Seven skips, a personal best.

In the afternoon, we'd

launch the small rowboat.

If I rowed, we were a Viking longboat,

Billy rowed a Roman trireme.

Sometimes my dad would take us fishing,

out in the middle of the stream.

We would bait the hooks

and dangle them in front

of disinterested perch.

On warm afternoons we would swim,

with a fretful mom

standing on the screened porch,

asking, did you wait an hour?

and beseeching us not to swim too far

to where the strong currents

were waiting to sweep us away.

This is the river I step into,

with its different water, different plants,

different fish, and rocks that have begun

their long migration back to shore

to be skipped again

into the middle of the stream.

The rowboat is gone, the dock gone,

the cottage repainted,

but I am ankle-deep in the same river.

I look at my shoes and socks

neatly placed on the shore,

and at my pants rolled to the knee.

I feel the water between my toes

and the sharp rocks that shift underfoot.

It is not the same me

that stands ankle deep,

worried that the pants might get wet,

wondering how I will dry my feet

before putting on my socks.

The me that first walked into the river

did not worry about these things.

But here I am, standing in the same river,

starting a journey again.

The more things change, the more they stay the same.

Click here for more Poetry.

Apt 123

Apt 123

Click the cartoon for more Apt 123

They Said It

Amanda is talking about running a restaurant in NYC, but you can replace food city in North America with anything.

There’s nothing wrong with making money, but if that becomes the sole metric of success, then we’re doomed to lose what made us the greatest food city in North America.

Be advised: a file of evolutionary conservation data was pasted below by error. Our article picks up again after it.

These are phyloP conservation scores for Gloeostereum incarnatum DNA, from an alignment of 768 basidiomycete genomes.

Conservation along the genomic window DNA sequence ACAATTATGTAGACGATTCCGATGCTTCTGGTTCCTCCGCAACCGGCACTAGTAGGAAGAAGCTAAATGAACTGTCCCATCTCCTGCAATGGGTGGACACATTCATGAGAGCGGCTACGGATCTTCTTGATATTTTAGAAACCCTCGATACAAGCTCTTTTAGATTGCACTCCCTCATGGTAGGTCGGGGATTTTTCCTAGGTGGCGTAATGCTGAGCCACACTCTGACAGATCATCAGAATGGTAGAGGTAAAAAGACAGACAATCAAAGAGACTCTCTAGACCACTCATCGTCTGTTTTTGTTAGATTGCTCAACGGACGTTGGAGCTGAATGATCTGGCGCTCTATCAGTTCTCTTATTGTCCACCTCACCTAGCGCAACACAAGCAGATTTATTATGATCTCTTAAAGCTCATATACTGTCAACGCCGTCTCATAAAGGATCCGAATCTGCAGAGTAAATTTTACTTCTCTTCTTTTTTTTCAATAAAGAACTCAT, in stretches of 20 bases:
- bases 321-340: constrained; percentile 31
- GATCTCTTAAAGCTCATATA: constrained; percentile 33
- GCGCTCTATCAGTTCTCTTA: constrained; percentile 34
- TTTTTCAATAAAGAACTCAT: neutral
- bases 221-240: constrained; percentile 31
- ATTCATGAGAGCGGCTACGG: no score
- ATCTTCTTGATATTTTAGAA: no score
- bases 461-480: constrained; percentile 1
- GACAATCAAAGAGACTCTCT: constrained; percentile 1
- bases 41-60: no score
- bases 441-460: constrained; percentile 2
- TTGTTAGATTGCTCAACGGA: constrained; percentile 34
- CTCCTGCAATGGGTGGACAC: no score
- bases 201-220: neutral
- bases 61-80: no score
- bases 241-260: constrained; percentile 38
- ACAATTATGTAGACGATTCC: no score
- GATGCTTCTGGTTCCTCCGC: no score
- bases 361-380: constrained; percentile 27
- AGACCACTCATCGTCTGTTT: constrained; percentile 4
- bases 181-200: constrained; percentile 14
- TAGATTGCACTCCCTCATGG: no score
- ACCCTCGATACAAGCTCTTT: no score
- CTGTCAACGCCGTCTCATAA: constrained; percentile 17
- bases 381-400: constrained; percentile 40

Amanda Cohen

Rear View Mirror

June 6

Now that we are officially into June, we have been getting all the rain we were supposed to be getting in May. April is not our rainiest month–May is. All the flowers came and went in April. That's not the only backwards thing around here. I've been trying to tweak the website to be prettier and more efficient, a process I've been doing almost since I started the website mumble-something years ago. Well, this time around, nothing is working, even the stuff I've done before. You know that old build on experience and what you've already done? Study, work hard, execute, and you will succeed. Well. there's a word that sounds like the name of a Russian ballet troupe. I'm applying it liberally. On the plus side, frustration has driven me back to working on new cartoons. Expect those in a little bit.

Earworm of the day (only, I hope).

I was playing one of those stupid, time-wasting, all-empty-calorie 50s TV trivia games (I scored 100%, which tells you I misspent my youth as well as my elderliness, as well as all the time between), when one of the questions asked about Perry Mason. Immediately, the opening theme jumped into my head. I don't know when it'll go away.

Oh, doctor!

As things get older, they're more prone to breaking. People are like that, too. Every morning, it takes a little bit longer to get the knee joints to respond and the eyes to focus. I'm not complaining–I've led a blessed (or charmed, depending upon your belief system, or had a good run, if you want to get all casual about it.) life with good health. It's bound to change. My friend Fran is a case in point. She's spent her life as a productive, contributing member of society, while pursuing world travel and giving expression to her artistic side as a painter, author and preacher, all with limited health issues.

A month or so ago, she ended up in the hospital for a week, and two weeks ago, she was sidelined by a different ailment.

She's fine now, I'm happy to report. But my question–:Was there a connection?–will go unasked, because I'm afraid she may not be able to answer it. Why? Medical specialization.

Now, don't get me wrong. America has a fine health system. My own primary physician is excellent, and I trust him. As much as possible, I keep him in the loop on outside procedures (I'm always surprised by those ads that warn you to tell your doctor about all the medications you're taking. My doctor prescribes everything I take.). Some one person besides me should know what's going on. Preferably, besides me. I don't know what's going on, or how to fix it.

But even my doctor is part of an elaborate system built on referrals. So when the doctor notices something going on, he will almost invariably suggest follow-on with a specialist, unless, of course, he dips into the comedy classics vault:

Man (sitting on examination table, raises arm): Doctor, it hurts when I do this.

Doctor: Then don't do that.